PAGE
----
Unlikely Wildlife Companions Throughout History

About a month ago, the small town of Thousand Oaks, California was haunted by the ghost of a cobra – an albino monacled cobra, to be specific. For four days, this snake, believed to be kept as a pet before being released into the wild, slithered his way through the neighborhood, terrorizing the populace by mostly hiding in the brush. While the cobra was eventually caught, the lesson is clear: wildlife are not meant to be pets.

But Thousand Oaks is not the first community to see an unusual animal being treated as a pet. Tippi Hedren and her daughter Melanie Griffith had a pet lion who featured in a documentary called Roar – and they aren’t the only ones to hear the call of the wild in their home. Throughout the ages, historical figures have counted some weird creatures as their animal companions. Here’s a look at 4 unlikely wildlife companions and the people who loved them:

Tycho Brahe’s Party Elk

Noted 16th century astronomer Tycho Brahe lived an interesting life, to say the least. From the duel that cost him part of his nose to the rumor that he was poisoned for having an affair with the queen of Denmark, Brahe’s claims to fame are numerous and odd. Among his unique life choices is his decision to have a pet elk, which he prized and routinely showed off to all visitors. Unfortunately, the elk met an untimely and bizarre end when Brahe sent it to a nobleman’s house as his representative, it got drunk on beer, and fell down the stairs. The party elk was no more, but the lesson lives on: Elk are not pets, and you shouldn’t get wildlife drunk.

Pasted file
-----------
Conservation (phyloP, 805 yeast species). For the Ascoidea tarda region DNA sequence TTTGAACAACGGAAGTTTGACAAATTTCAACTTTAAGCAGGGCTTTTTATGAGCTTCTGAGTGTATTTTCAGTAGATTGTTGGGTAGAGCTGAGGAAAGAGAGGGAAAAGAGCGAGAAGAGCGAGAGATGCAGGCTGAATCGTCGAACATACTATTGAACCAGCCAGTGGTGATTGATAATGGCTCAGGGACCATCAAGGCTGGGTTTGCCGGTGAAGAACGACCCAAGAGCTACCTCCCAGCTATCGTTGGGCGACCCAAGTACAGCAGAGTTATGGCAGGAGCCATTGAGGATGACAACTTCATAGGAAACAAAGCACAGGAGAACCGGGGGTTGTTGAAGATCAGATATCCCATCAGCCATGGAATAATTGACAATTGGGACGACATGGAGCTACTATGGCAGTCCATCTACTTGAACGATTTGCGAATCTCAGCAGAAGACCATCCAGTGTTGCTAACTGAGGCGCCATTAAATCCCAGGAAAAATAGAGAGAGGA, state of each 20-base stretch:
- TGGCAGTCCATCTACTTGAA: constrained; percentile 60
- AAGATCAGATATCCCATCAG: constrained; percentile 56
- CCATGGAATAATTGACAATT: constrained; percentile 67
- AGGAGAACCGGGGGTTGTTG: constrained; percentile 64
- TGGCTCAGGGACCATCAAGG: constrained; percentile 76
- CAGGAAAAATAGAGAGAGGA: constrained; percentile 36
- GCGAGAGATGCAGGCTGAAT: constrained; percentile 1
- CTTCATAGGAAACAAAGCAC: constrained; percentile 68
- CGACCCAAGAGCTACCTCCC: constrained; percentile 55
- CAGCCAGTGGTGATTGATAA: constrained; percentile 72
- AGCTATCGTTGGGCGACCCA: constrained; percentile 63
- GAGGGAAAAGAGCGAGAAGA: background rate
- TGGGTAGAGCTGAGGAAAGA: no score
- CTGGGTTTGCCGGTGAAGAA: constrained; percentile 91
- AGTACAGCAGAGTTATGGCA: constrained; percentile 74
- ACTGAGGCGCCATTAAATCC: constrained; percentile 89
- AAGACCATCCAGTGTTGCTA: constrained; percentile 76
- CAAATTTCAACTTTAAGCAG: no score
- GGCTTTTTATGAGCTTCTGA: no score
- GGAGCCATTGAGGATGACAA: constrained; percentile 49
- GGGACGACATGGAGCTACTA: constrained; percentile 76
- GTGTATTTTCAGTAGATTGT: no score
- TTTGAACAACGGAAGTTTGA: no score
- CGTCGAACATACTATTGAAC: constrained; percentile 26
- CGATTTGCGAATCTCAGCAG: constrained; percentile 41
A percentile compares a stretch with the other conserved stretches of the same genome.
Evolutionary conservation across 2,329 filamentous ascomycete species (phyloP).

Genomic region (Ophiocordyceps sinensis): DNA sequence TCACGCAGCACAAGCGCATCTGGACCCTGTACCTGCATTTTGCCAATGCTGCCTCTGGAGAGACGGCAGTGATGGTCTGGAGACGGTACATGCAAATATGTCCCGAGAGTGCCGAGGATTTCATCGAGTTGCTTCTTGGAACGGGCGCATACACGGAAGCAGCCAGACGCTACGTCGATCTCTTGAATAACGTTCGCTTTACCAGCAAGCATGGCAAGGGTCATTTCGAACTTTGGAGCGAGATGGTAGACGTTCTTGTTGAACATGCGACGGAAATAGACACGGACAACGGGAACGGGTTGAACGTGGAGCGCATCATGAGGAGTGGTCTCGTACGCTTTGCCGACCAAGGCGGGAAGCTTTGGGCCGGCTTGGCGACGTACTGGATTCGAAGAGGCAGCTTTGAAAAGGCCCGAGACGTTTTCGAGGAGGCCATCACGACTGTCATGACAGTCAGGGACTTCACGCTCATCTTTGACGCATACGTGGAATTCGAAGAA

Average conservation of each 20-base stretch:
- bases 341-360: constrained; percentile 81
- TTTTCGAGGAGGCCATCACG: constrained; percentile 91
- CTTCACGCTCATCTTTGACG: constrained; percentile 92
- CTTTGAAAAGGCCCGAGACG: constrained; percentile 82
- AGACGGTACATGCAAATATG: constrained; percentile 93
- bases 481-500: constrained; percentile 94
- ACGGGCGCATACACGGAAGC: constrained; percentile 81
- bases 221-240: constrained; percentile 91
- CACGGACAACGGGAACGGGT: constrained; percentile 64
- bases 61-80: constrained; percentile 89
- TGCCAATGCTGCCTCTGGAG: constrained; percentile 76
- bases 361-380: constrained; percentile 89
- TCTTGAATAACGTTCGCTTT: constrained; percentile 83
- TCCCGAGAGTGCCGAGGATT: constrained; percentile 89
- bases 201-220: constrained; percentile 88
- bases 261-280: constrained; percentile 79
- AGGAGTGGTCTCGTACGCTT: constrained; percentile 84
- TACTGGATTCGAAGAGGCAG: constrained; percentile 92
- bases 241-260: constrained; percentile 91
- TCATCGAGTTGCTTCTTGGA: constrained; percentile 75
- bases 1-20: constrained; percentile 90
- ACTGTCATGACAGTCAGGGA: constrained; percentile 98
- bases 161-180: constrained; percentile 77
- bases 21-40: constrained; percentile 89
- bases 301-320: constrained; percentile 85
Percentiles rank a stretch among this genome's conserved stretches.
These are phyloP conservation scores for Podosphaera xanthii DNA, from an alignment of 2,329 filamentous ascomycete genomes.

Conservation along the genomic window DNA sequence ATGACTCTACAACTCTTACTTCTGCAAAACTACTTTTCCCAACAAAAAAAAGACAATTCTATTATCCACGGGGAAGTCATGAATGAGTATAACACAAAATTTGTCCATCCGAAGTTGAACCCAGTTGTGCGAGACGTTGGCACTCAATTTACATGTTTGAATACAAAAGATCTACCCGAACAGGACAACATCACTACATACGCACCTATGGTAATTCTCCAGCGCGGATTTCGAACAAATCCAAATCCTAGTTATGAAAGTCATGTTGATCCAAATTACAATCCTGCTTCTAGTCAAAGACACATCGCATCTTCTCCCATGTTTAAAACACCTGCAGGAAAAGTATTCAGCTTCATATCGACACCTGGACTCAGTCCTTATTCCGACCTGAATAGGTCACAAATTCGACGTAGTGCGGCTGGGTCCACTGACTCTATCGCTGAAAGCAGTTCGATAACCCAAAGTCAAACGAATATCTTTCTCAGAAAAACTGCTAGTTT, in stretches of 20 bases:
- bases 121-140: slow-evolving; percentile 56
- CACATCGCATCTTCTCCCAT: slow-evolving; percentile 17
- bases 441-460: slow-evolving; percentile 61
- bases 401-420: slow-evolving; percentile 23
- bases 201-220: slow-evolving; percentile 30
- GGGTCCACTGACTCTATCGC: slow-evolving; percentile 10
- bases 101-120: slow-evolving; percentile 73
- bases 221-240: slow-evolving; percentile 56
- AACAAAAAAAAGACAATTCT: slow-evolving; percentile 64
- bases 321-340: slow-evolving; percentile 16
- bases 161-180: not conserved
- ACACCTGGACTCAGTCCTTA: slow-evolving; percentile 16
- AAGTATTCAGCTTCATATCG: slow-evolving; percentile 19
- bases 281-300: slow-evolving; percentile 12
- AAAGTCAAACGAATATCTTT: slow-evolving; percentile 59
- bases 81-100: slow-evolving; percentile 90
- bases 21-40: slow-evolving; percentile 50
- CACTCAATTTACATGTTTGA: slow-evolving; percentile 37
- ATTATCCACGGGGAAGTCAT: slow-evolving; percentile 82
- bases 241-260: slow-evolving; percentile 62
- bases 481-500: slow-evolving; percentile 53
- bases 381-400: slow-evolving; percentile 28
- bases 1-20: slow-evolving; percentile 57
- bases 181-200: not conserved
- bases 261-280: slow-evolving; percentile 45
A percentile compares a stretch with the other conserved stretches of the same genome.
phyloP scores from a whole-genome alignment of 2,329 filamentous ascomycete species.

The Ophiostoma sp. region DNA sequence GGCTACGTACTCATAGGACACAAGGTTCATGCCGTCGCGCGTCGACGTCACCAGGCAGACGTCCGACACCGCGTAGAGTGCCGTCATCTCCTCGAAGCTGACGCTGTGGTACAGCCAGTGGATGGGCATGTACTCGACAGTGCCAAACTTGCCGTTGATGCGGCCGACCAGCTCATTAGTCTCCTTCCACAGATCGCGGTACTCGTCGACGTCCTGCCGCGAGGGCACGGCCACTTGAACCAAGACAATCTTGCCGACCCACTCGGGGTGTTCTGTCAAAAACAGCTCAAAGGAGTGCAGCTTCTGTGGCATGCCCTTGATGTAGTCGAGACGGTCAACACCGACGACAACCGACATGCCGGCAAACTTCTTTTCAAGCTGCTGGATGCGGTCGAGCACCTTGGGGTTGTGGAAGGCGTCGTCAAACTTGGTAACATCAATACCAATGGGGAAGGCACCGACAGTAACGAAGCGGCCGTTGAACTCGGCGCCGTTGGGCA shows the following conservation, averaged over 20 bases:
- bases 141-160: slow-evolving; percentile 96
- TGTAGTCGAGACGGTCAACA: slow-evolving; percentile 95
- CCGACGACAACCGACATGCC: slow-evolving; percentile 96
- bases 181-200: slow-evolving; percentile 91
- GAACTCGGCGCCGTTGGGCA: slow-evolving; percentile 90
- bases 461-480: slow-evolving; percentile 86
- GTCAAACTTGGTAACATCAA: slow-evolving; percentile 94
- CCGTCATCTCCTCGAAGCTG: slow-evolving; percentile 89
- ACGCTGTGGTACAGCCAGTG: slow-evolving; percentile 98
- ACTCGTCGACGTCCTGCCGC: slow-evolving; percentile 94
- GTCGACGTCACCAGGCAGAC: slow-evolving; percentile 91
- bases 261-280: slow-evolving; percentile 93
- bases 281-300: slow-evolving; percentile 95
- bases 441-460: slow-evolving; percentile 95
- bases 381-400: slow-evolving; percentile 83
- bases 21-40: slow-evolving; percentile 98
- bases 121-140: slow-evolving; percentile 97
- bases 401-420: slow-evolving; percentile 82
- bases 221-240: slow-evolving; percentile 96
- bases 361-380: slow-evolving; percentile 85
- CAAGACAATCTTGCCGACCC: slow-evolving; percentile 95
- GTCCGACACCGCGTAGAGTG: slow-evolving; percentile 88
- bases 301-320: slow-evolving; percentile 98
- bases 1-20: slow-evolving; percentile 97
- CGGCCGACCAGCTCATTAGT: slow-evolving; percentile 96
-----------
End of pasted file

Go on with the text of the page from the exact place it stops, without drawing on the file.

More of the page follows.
Bull Elk

Bull Elk. Photo Credit Montana Fish, Wildlife and Parks.

(not pictured: the party)

Teddy Roosevelt’s Presidential Menagerie

The president who caused the invention of the teddy bear was a known animal lover, so it’s no surprise that during his time in the White House he had a variety of unusual pets. Roosevelt’s personal zoo included a parrot, bears, a lion, a coyote, a zebra, and a one-legged rooster. Roosevelt also passed along his love of wildlife to his kids – his daughter had a garter snake named Emily Spinach and his sons were very fond of the family pony, which they brought into the White House on at least one notable occasion. (Which just goes to show you – kids, keep asking your parents for that pony! Teddy Roosevelt had one and he was president.)

Garter snake by Paul Marsh

Garter snake, photo by Paul Marsh

Salvador Dali’s Crazy Cat Lady Tendencies

Salvador Dali was so in love with his pet ocelot, Babou, that he insisted on taking him everywhere. Babou was fully decked out with a leash and a studded collar and traveled in style with Dali, getting his own silk setee, cruising on a luxury liner, and even going to restaurants with Dali – something which terrified another patron so much that Dali quipped that Babou was a normal cat that he “painted over in an op art design”. And people judge me for trying to take my cat on walks.

Ocelot

Ocelot. Photo by National Wildlife Photo Contest entrant Leanne Sullivan.

Lord Byron’s Protest Bear

Lord Byron, noted 19th century Romantic poet, attended Trinity College. Much like any other freshman who didn’t read the move-in manual, Byron was dismayed when he found out he couldn’t keep his beloved pet dog on campus. Being a reasonable human being, he did the only thing he could: he got a bear instead. Technically, Trinity’s “no pets” policy only extended to canine companions, so Byron got to keep his (reportedly well-behaved) bear and, in a letter to his sister, he stated intent to get it a fellowship. Bear college doesn’t come cheap.

Black Bear cub (photo: Noah Katz)

Black Bear cub (photo: Noah Katz)

While you can’t have a bear for a pet, you can symbolically adopt one over at our Adoption Center!

AdoptNow-150x26-Green You can help protect wildlife (in the wild where they’re happiest), and still bring home a cute critter with a symbolic adoption!

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